2013-01-14 19:40:19 UTC
Pursuant to the on-going discussion of "Our Gang" wanna-bes like George "Freckles" Wendelken, I am reminded of actor Howard Caine (1928-1993), who essayed the recurring role of "Major Hochstetter" on TV's "Hogan's Heroes" (also memorable for his catch-phrase "Mr. President, New York abstains ... courteously," when he played Congressional delegate Lewis Morris in the film version of "1776").
While giving cast biographies in her book "Hogan's Heroes: Behind the Scenes at Stalag 13" (Renaissance Books, 1998), author Brenda Scott Royce, on pages 124-125, writes:
"HOWARD CAINE as Major Wolfgang Hochstetter.
"Most people are surprised to learn that Howard Caine, the ruthless Msjor Hochstetter, was a Southern born Jew. Born Howard Cohen on January 2, 1928 in Nashville, Tennessee, Caine began his show business career at the tender age of two, when Hal and Jack Roach filmed the original 'Our Gang' silent films in Nashville. His older brothers and sister heard about the audition and dressed Howard up in one of his doll's clothes and brought him to the theater. Howard was cast as Wheezer and performed in a few of the films. The Roach brothers wanted Howard's parents to move the family to California so that Howard could perform in more 'Our Gang' shorts. Howard's parents refused to uproot the family, and the toddler's career in show business was put on hold. Bobby Hutchins took the part of Wheezer in the rest of the 'Our Gang' films."
Caine's filmography (page 128)gives his time as "Wheezer" as having occurred in 1929 -- before he even turned two! The 1929 book "A Day with Our Gamg" [alternate title: "A Story of Our Gang: Romping Through the Hal Roach Comedies"] (Whitman Publishing Company, Racine, Wisconsin) by Eleanor Lewis Packer clearly depicts Bobby Hutchins, Also, Leonard Maltin's book states that Hutchins made his "Wheezer" debut in 1927.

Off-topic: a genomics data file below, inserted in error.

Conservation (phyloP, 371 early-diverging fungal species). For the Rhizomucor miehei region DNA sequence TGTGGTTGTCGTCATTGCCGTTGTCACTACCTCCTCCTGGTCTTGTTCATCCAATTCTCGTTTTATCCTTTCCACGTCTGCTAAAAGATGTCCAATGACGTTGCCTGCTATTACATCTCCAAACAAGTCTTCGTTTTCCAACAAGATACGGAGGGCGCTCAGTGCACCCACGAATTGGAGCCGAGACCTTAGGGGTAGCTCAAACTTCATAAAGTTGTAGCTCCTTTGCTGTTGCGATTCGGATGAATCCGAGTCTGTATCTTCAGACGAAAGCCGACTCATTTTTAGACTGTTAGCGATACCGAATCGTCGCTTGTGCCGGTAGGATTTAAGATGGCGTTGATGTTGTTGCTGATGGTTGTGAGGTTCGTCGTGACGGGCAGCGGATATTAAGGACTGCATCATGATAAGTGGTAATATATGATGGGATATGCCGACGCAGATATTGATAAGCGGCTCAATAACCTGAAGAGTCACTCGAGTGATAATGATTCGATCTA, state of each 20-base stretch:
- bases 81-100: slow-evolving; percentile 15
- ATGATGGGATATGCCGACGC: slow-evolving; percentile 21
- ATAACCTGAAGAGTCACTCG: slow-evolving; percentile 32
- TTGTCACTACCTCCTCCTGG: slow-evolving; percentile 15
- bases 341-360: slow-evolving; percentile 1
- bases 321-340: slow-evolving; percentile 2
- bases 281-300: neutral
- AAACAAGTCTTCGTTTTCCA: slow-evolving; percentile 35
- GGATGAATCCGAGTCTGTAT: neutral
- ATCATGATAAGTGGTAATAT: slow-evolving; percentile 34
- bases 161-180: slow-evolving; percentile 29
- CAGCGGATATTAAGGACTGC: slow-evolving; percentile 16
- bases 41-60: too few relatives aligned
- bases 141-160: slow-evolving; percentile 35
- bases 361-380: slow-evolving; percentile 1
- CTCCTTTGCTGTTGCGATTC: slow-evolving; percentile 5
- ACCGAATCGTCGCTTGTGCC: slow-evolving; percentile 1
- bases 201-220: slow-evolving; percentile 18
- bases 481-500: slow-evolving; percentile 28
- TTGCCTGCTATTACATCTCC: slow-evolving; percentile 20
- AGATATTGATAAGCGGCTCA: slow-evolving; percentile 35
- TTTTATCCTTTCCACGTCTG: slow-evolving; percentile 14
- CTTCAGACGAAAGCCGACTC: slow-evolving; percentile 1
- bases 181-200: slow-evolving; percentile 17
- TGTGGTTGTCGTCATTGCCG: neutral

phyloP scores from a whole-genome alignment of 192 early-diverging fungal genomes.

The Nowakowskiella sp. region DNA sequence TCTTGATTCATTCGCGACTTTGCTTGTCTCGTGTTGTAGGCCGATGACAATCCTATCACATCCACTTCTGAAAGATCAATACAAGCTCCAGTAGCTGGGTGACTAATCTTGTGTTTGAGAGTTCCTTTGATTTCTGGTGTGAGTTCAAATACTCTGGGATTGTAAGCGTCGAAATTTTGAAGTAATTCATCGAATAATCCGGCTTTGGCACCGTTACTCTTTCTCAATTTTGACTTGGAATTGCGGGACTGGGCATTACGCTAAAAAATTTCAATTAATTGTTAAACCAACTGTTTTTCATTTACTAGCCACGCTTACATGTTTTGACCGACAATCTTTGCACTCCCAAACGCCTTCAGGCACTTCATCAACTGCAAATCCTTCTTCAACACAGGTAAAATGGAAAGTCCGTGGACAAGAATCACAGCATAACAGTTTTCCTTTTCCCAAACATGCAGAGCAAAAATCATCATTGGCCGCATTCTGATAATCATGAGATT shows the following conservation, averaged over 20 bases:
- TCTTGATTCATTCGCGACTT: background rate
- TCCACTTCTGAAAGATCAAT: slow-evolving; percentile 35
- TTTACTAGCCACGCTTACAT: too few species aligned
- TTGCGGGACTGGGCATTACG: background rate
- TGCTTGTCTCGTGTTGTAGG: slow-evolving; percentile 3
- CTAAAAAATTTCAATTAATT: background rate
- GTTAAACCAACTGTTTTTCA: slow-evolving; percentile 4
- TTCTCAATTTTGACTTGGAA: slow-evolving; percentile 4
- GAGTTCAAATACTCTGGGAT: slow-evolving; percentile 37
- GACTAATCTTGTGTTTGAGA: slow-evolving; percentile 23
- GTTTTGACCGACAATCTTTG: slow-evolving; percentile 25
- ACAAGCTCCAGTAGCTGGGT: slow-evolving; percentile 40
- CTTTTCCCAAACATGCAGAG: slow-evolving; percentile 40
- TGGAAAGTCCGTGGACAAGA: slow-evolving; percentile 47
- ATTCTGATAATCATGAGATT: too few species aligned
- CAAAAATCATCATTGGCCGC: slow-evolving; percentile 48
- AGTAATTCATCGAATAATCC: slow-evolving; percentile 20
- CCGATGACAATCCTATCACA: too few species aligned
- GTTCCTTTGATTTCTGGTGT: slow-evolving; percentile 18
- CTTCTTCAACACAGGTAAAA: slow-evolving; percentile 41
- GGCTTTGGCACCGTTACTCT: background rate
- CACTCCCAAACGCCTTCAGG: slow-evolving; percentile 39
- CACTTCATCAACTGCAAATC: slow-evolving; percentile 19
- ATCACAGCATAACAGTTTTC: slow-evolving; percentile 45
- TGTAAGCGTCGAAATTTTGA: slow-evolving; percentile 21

Most fans of "Our Gang"/"The Little Rascals" can immediately pick out all the historical inaccuracies published in the "Hogan" book. The Maltin book clearly spells out that the series was always filmed in California and how Bobby Hutchins was, indeed, the series' only "Wheezer." If Hal Roach did have a brother named Jack working at the studio, I really do not remember him as being much of a player.
Maltin explains in his "Our Gang" book the way it usually worked. A small-town character concocts a interesting back-story and tells all his friends how he used to play "Freckles" or "Stinky" or some other nonexistent Gang member. When said "big shot" dies, somebody in his orbit (friends, family, etc.) reports this legend to the local press and it then gets picked up by the national press, and ... you get the picture.
Something similar happened a few years ago. Some guy named Paul Vander-something died and his widow reported to the press that he had had a former music career as "Yellow Polka Dot Bikini" songwriter Paul Vance many years preceding their marriage. Problem was the REAL Paul Vance was still alive and the widow had been led to believe she had been married to somebody famous. If I remember correctly, she seemed to be resentful when the legitimate Paul Vance came forward and effectively took this mythos away from her.
Whether it's the Grand Duchess Anastasia, a phoney songwriter, or a "Buckwheat" bagging groceries in Tempe, Arizona, don't you hate it when folks stick to totally de-bunked claims?
Contrary to popular belief, Buckwheat never converted to Islam and changed his name to "Kareem of Wheat."